Wearing of Gloves in Food Areas

The use of gloves in food areas has become a frequent occurrence in kitchens. In this article we address some common misunderstandings about the use of gloves in the kitchen. The Regulation R638 states: “A food handler must not touch ready to consume non-prepacked foods with his/her bare hands, unless it is unavoidable for preparation purposes, in which case food must be handled in accordance with good manufacturing practices.”

The confusion seems to lie in the first sentence, without considering the second portion of the requirement.

What are the concerns with the use of gloves in food areas?

  • Gloves increase the perspiration of the wearer and this is not ideal since it will make their hands warm and clammy—ideal breeding grounds for the bacteria always found on skin. It is obvious that through normal movements this sweat can drip out of the gloves onto the exterior.
  • Gloves that have come into contact with contaminated surfaces and foods will pick up bacteria just like hands.
  • There seems to be an idea that wearing gloves renders your hands “magically” impervious to contamination.  We often see staff wearing gloves pick up refuse bin lids, food off the floor and so on.  This is especially true of the latex surgical gloves, which are supposed to be “semi-durable” and may be worn the whole day.  Staff may also believe they don’t need to wash hands before donning gloves, which is not true.
  • Staff may not be able to work properly in gloves since their sense of touch is compromised. This can even be dangerous, for example, with knife-work.
  • Even when the gloves are soiled the hands won’t feel dirty and therefore hand washing may be neglected.
  • The requisite frequent changing of gloves adds to the operational expense.

What are the other benefits for the use of gloves in the kitchen?

  1. Creates an extra layer over bare hands from pathogenic organisms.
  2. Adds addition protection when a food handler cuts their fingers.
  3. Protects sensitive hands.
  4. Improves hand grip in some instances.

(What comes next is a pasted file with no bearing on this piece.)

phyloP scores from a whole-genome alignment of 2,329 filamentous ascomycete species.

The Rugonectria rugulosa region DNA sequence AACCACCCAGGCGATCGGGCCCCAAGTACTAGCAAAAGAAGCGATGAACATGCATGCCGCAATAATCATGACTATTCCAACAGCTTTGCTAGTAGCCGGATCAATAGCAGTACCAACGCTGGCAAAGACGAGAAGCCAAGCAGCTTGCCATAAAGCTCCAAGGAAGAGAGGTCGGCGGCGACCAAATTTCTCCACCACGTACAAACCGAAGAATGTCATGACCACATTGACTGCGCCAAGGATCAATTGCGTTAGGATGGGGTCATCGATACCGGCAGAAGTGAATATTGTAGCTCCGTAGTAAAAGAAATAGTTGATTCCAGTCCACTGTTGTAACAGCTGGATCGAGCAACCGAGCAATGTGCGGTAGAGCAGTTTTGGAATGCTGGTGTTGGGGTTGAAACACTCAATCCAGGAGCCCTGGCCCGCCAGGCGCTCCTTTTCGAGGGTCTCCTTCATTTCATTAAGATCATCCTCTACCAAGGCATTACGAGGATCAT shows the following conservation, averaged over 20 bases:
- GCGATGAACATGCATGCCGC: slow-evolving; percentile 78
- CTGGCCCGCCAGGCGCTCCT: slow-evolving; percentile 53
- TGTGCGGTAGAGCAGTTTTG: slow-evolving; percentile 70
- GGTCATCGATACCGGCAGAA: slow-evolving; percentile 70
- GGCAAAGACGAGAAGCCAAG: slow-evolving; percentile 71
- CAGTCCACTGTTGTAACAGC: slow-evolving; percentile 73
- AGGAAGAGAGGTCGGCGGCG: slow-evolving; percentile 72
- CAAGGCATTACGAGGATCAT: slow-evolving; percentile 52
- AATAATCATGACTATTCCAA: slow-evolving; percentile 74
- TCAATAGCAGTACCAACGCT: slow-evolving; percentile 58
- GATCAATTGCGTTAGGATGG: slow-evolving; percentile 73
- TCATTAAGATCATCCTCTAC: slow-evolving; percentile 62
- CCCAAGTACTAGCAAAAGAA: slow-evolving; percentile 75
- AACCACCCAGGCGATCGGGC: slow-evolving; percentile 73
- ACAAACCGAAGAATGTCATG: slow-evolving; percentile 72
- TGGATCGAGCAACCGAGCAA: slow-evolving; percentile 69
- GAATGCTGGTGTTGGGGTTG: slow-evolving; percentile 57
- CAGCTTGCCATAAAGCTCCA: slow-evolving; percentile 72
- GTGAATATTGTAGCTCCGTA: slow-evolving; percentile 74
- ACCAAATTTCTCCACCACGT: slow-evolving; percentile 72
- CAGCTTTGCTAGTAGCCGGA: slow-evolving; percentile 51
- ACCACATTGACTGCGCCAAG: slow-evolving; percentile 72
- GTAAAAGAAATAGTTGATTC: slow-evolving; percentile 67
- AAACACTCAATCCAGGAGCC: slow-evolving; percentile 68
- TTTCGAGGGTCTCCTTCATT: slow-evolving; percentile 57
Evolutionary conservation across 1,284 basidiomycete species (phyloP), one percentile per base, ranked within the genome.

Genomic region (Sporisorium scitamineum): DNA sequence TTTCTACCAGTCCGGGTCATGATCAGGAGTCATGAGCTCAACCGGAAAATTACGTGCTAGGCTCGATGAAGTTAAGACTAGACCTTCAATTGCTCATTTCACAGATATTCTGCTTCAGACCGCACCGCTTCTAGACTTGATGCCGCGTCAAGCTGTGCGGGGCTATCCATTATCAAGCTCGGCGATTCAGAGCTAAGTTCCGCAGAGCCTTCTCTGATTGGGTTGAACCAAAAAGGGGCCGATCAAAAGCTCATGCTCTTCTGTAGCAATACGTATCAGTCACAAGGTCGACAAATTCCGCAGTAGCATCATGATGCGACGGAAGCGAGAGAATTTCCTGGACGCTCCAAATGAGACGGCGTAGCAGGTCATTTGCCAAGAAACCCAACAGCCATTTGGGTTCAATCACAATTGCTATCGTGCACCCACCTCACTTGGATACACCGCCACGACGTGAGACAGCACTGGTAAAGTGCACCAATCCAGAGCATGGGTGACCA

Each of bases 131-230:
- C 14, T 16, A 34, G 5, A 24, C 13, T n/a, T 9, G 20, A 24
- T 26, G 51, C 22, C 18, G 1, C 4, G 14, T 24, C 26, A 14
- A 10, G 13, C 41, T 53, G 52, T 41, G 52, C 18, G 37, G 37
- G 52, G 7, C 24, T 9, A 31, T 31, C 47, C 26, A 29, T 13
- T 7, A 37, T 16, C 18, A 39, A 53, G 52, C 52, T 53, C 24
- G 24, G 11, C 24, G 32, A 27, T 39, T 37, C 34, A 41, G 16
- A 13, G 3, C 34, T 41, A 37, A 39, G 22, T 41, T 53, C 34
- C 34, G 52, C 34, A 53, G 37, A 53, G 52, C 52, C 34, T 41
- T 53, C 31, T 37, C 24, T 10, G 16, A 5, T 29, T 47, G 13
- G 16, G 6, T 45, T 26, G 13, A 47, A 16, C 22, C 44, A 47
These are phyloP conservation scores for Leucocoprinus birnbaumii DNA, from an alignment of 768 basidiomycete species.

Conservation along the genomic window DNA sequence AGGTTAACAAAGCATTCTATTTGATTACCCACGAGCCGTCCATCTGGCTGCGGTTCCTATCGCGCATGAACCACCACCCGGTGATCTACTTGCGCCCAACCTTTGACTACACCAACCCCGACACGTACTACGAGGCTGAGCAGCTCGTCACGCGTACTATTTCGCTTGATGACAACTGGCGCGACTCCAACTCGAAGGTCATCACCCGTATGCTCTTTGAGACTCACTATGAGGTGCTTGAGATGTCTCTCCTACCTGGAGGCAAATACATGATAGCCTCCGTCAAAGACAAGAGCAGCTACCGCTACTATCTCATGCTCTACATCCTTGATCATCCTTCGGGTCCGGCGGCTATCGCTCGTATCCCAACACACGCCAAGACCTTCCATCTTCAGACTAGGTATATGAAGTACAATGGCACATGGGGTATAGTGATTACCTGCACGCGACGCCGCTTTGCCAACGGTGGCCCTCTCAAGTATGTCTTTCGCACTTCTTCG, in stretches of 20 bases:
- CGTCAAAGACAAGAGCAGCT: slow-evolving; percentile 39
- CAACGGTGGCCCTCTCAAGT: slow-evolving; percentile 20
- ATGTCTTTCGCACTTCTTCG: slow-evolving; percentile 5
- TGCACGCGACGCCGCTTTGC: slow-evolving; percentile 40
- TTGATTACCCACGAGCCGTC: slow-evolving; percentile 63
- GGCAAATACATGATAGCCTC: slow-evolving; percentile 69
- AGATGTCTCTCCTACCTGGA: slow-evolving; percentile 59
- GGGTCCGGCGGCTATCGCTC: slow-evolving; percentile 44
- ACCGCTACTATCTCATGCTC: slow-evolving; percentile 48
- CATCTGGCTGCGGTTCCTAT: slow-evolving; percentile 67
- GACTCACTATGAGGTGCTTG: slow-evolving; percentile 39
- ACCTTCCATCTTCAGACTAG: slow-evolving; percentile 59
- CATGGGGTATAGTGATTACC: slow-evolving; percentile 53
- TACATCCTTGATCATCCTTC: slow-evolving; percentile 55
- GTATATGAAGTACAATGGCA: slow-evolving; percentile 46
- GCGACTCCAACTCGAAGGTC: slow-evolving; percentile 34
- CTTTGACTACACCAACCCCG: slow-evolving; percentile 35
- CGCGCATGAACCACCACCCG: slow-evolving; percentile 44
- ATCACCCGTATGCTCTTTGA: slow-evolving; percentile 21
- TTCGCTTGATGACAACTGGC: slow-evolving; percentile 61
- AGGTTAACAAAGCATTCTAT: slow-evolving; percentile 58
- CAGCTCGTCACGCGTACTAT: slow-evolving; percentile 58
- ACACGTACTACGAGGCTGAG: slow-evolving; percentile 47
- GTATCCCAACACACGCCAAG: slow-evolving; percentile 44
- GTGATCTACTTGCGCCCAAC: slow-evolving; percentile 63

For us at FCS, the risks are clear and outway the public perception on the idea of gloves being more hygienic. Regular and correct hand washing and/or sanitising of the hands as recommended for good hygiene by all Authorities is clearly more effective in preventing cross-contamination.

The only possible exception, that the law suggests is for use in serveries, Deli’s and the like where a case may be made for the very thin, completely disposable clear plastic gloves, which are religiously discarded after each use. To some extent this is to placate customers who are ignorant of the points above and who equate glove-wearing with hygiene.

In addition, the law also suggests that gloves are not necessary during the food preparation process, and only necessary if foods are being directly handled in a circumstance where utensils are impossible to be used. We support the idea that gloves should be completely eliminated from the kitchen itself and should only be used in the rare circumstance in a servery environment, where a spoon or tongs cannot be used to handle foods. And if such a circumstance arrives, that only the clear, disposable gloves be used for this purpose.   

Should you choose to continue with the use of gloves; we would highly recommend that a glove usage policy be written and adhered to. Below is an example of such a policy:

A guideline to proper glove usage in the kitchen:

  • Hands must be washed and dried thoroughly:
    • Before wearing gloves
    • When changing to a new pair of gloves
    • After removing the gloves
  • A new pair of gloves must be worn:
    • When changing tasks (e.g. when moving to a new work station, after handling raw meats, before handling ready-to-eat foods such as sandwiches, after cleaning duties, etc.).
    • After covering mouth during sneezing or coughing, blowing nose, or touching hair (again, hands must be washed after gloves have been removed).
    • As frequently as possible.
  • A pair of gloves should not be worn for more than 4 hours. Prolonged use of a single pair of gloves can result in excess perspiration on hands, which provides ideal conditions for bacterial growth on the skin.
  • Gloves are also more likely to leak or tear if worn for extended periods.
  • Disposable gloves should only be used once.
  • Durable reusable gloves must be washed and sanitised between tasks and stored carefully after removal to prevent contamination.
  • Gloves should always be worn by employees:
    • Who have cuts, sores or rashes on hands
    • Who wear orthopaedic support devices on the hands that cannot be adequately cleaned, such as casts and braces
    • Who wear artificial nails or fingernail polish (although in terms of personal hygiene, this should never be the case)
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ADRIAN CARTER

Hygiene Survey Manager